November 9, 2015
University Press Week lauds nonprofit publishers
by Ena Brdjanovic
Yesterday marked the beginning of University Press Week (UPW), a celebration of academic presses and scholarly writing presented by the Association of American University Presses (AAUP). UPW was first established by Jimmy Carter in 1978 to commemorate the centennial of Johns Hopkins University Press, the first university-affiliated press in the United States. Today, UPW underscores the value of nonprofit presses in a publishing environment that increasingly seems to favor Trump to Thoreau (or, grills).
The AAUP is utilizing this week to champion the work and influence of its 130+ member presses by highlighting the unexpected, and often under-appreciated, contributions of scholarly publishers. In addition to university-affiliated publishers, AAUP organizations include museums, academic societies, think tanks, research centers, and independent publishers, whose work constitutes an array of award-winning books across political and artistic schema, from the work of literary Nobelists to prized cookbooks. Throughout, the AAUP community will be using the hashtag #ReadUP to feature works published by university presses, as well as affiliated publishers, on social media.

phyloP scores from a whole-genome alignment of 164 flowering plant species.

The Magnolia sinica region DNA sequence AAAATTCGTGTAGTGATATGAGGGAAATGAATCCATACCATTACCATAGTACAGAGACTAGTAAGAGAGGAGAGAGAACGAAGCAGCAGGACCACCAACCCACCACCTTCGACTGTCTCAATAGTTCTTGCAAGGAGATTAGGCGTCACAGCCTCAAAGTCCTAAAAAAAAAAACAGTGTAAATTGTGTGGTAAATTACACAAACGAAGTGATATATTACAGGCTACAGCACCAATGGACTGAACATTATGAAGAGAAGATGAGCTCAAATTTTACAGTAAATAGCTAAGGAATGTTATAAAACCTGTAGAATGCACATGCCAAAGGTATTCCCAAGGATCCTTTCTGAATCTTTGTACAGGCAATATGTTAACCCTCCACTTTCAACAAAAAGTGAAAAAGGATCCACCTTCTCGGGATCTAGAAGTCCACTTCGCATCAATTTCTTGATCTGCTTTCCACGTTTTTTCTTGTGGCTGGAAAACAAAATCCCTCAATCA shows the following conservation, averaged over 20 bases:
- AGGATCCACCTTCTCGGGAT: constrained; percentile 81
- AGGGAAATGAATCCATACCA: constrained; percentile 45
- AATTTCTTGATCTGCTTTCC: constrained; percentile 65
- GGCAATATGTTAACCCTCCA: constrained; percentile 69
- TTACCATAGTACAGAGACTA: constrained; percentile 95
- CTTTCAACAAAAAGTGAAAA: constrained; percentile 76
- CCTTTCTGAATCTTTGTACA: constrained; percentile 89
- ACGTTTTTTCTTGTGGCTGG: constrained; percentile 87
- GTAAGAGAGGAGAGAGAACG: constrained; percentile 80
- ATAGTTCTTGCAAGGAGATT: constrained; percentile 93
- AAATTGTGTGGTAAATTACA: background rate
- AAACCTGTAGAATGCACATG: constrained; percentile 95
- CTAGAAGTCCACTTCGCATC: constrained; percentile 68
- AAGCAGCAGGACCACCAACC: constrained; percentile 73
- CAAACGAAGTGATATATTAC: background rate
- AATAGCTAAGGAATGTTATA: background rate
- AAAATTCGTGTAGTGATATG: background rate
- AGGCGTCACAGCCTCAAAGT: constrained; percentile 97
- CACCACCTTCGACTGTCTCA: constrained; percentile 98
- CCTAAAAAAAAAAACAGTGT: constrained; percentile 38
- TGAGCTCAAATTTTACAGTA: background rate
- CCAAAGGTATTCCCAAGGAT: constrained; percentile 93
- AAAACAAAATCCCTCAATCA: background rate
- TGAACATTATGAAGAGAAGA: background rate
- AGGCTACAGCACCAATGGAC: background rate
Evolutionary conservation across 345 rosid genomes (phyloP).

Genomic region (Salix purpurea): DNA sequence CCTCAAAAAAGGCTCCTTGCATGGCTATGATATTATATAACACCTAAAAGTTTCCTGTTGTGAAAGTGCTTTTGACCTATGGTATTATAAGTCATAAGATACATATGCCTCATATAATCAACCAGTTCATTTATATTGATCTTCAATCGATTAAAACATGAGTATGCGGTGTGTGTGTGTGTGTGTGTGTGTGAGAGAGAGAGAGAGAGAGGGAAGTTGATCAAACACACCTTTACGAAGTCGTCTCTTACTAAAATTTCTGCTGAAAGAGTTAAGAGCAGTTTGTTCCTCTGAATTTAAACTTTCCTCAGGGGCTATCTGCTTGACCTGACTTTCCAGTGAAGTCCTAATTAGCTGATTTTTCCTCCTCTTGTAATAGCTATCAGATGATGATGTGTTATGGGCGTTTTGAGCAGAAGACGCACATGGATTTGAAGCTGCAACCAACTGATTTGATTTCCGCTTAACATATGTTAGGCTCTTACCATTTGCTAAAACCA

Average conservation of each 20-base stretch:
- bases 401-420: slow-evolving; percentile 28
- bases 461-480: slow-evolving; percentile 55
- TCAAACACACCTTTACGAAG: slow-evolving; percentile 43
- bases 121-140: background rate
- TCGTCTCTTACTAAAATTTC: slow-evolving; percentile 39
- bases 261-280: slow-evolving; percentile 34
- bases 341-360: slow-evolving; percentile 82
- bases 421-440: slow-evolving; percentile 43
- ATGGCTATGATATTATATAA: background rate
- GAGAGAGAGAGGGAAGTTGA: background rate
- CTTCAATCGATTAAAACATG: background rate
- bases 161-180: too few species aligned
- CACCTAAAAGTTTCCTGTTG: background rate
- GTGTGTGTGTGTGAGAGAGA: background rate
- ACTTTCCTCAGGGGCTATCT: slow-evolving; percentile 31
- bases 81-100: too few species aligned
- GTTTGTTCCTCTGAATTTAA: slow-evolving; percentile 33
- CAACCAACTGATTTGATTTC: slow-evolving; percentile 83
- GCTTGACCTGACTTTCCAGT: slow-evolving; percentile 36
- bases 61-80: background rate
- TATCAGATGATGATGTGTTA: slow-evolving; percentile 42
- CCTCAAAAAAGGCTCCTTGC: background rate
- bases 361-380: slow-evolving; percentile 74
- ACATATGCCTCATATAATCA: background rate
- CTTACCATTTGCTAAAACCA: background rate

They will also be hosting two online panels: the first, to be held on Tuesday, November 10, will focus on the reinvention of the academic press and will be produced in conjunction with Academic Book Week. The second panel will delve into the process of being published by an academic publisher, and will be held on Friday, November 13.
In a timely reveal, the association has also announced the opening of a Washington, D.C. office to be housed with the Brookings Institution, an AAUP member press. The AAUP will continue to maintain its long-held headquarters in New York City with Executive Director Peter Berkery dividing his time between New York and Washington. According to Berkery, the AAUP will utilize this second office to expand their impact “more broadly into scholarly communications, global higher education policies, and to the humanities and technology issues.”
Ena Brdjanovic is Director of Digital Media at Melville House.